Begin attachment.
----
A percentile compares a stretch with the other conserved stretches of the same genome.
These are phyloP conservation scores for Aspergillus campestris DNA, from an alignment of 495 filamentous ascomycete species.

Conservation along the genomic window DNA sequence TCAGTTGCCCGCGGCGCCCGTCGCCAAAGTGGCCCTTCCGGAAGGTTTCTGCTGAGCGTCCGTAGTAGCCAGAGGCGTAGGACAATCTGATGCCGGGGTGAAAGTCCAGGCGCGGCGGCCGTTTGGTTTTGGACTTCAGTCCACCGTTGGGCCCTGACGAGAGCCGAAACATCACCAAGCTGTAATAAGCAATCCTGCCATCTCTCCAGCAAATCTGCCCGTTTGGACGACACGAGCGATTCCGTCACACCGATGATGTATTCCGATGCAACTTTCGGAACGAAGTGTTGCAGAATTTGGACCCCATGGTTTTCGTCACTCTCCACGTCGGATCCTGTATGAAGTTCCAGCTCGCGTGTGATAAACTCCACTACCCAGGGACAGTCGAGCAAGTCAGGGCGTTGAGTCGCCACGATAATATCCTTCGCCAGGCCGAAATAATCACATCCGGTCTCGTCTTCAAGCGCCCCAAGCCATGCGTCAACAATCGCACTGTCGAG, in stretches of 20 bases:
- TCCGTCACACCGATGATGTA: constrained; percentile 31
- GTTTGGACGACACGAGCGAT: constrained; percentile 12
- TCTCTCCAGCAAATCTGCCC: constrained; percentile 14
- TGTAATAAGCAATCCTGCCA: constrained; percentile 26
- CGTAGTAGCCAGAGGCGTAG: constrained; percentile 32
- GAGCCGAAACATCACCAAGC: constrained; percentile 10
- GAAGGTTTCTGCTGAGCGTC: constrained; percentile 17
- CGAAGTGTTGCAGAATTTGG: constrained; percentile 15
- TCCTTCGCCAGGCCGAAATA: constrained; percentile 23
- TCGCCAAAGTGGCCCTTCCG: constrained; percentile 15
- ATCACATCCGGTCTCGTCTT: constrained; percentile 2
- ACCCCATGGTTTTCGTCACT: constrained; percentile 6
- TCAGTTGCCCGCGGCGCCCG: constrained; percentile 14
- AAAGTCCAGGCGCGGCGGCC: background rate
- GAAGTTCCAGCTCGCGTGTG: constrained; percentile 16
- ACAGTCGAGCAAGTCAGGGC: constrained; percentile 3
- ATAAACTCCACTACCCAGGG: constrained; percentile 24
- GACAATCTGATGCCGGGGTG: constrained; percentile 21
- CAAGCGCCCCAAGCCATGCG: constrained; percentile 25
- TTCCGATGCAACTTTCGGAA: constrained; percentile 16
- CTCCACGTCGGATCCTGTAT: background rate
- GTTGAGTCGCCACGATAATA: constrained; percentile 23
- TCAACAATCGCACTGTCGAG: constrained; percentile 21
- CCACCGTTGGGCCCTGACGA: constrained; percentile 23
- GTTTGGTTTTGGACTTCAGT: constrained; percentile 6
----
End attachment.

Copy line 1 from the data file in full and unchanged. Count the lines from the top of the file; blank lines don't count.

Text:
A percentile compares a stretch with the other conserved stretches of the same genome.